“It means airports will no longer need to shoulder the burden of the security risk as well as the physical costs of maintaining an air traffic control tower,” Niall notes. “By using CCTV camera systems and stitching together the video, which technology now allows us to do seamlessly, we can actually operate from a bunker or a basement location with not only better visibility than you’re currently getting, but full visibility of the airport.”
In addition, NATS has technologies which can put aircraft closer together using a time-based separation approach as opposed to by distance, which traditionally would’ve been the case. Such technological advancements can lead to a greater amount of economic activity.
“We can put a smaller aircraft with larger aircraft behind it, closer together, and we can increase the number of movements by four to six movements an hour at the busy hub airports,” explains Niall.
“One slot was sold at London’s Heathrow Airport last year. The value of those slots can run into the tens of millions of pounds. You can see the economic benefit we’re generating by using technologies that can get the most out of airports.”
Safety is the number one focus
But as NATS continues on the path towards economic growth and efficiency, it does so with an awareness that safety has to remain its number one focus. “Unlike, for instance, road traffic, where there’s an acceptance that a number of cars might contact one another, that would not be acceptable within the aviation environment,” Niall says.
“We basically work for an error-free environment so we have to ensure we are safe in everything that we do, and we work in such a way to ensure that, even if an issue arises, such as two aircraft coming closer together than they should, that issue is always investigated.”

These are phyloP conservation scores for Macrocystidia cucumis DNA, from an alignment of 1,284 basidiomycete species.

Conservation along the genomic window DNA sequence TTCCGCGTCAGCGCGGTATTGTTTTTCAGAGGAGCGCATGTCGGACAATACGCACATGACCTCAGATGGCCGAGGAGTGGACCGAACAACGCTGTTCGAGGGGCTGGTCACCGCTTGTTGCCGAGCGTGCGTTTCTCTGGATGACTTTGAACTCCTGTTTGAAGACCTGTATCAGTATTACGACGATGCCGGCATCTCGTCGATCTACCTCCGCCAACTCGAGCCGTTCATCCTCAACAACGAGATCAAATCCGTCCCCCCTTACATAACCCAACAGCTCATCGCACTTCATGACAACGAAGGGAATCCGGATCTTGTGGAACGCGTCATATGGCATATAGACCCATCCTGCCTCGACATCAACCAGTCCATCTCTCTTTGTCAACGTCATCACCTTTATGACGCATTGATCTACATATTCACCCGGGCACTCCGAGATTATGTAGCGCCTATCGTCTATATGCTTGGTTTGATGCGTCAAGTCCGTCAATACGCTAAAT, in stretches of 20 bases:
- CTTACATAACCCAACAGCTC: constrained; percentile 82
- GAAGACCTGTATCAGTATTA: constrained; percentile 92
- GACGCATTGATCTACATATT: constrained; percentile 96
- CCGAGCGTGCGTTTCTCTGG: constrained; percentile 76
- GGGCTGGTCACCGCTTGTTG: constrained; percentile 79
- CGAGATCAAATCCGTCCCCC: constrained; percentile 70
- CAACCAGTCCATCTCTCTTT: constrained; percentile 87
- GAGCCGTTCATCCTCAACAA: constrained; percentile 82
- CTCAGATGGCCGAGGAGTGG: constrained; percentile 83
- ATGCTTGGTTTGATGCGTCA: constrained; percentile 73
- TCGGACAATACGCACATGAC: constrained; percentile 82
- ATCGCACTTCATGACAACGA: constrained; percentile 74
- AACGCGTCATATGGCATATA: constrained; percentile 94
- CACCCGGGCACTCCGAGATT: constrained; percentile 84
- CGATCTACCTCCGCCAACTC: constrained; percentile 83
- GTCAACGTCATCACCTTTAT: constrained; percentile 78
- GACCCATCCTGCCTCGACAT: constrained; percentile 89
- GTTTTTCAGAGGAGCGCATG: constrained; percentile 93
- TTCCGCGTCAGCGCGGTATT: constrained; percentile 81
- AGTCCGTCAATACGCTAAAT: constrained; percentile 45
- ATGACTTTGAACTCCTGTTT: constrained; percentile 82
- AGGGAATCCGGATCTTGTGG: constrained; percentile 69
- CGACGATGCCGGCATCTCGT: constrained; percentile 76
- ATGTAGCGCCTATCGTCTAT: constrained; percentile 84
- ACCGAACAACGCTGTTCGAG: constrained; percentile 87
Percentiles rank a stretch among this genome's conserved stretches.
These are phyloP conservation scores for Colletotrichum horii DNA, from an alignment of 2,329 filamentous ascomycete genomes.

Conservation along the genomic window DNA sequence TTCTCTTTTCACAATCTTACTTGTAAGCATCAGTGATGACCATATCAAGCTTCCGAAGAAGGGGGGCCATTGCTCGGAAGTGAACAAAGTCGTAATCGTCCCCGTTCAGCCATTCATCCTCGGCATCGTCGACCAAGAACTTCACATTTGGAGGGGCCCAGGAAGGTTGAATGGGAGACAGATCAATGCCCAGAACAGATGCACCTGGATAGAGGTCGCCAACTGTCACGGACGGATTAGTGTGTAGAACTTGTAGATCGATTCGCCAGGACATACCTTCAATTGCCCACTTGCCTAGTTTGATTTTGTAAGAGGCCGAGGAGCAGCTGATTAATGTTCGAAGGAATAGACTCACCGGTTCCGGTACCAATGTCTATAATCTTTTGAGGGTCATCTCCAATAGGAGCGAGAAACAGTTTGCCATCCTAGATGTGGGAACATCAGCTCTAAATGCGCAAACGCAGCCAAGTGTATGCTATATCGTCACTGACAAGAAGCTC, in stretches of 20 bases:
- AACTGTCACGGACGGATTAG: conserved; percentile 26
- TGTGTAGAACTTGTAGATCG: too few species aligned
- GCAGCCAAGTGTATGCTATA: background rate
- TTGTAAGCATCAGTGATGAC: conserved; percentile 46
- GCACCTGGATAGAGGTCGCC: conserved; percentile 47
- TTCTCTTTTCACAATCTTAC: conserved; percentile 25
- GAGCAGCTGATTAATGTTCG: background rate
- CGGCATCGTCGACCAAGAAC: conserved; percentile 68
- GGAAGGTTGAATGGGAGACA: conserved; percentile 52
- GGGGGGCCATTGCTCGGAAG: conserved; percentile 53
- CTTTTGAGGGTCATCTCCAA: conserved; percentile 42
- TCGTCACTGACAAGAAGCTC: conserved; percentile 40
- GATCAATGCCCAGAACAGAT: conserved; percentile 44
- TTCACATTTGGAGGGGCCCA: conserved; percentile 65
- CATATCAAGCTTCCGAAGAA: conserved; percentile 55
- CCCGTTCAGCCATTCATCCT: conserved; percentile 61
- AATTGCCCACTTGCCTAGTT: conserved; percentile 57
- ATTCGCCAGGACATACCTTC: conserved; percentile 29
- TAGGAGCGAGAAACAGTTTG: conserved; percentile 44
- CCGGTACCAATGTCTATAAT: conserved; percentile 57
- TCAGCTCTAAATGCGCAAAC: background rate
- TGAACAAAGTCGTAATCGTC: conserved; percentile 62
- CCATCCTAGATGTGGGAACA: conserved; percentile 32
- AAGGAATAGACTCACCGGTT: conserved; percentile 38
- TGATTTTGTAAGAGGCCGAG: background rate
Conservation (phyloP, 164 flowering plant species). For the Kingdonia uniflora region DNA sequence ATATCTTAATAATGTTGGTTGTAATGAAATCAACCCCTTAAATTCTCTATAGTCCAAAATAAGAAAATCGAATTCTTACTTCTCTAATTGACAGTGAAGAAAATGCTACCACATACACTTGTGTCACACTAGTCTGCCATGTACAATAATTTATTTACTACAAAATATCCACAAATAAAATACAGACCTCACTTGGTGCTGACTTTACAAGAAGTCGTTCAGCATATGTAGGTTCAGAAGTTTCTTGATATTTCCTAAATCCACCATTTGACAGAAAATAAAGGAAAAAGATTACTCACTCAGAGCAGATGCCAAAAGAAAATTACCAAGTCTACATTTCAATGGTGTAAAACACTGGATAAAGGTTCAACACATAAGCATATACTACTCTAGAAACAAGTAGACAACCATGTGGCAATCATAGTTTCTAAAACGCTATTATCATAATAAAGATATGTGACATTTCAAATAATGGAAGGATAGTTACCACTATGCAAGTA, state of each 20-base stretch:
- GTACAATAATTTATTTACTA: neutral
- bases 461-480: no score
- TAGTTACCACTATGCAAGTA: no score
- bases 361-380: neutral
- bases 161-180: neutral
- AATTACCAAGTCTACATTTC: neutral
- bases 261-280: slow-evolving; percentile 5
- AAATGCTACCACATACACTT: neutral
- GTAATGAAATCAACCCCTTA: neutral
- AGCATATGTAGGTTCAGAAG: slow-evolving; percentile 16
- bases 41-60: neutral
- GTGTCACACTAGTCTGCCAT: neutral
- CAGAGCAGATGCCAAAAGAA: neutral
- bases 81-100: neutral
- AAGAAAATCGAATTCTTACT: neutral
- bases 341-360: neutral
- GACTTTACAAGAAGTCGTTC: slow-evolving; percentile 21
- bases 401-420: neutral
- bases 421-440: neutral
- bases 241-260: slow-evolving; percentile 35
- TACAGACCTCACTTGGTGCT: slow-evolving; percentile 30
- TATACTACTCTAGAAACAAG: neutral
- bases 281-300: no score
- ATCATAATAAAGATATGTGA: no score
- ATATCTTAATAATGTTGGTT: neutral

Ironically, Niall believes the best way of ensuring an error-free and safe environment is through enabling a culture where people can admit to making errors. “We have what’s known as a just culture. This means that people freely admit to any errors that have been made, procedures are changed and training is updated, to ensure that that issue doesn’t recur in the future,” says Niall.
“The standard of air safety is extremely high around the world, and NATS is bringing that standard from those busy UK airports to these rapidly growing hub airports in Asia–Pacific.”
A military approach to problem-solving
As for his business management philosophy, Niall draws from his military background, having been an Artillery Officer for the British Army for more than 17 years. He recalls a time when he was put on a tank, which are prone to tracking issues.
Whenever the track came off in the middle of the night, he had to learn how to put the track back on in the dark and in the rain. “If you’re prepared to get grubby and get dirty and solve the problem, you can earn a lot of respect,” he says.
If you’re prepared to get grubby and get dirty and solve the problem, you can earn a lot of respect.
Although he has been out of the military since 2005, Niall believes such an approach to problem-solving is not dissimilar to the way business is done in Asia. “It’s not just a matter of sitting back in your office and telling other people what to do. I personally get involved on the ground,” Niall concludes. “I like getting involved in the projects. I love meeting the clients and travelling around Asia. I have a lot of enthusiasm as well as admiration for the region.”
Niall Greenwood has since left NATS and is no longer its Managing Director of the Asia–Pacific region.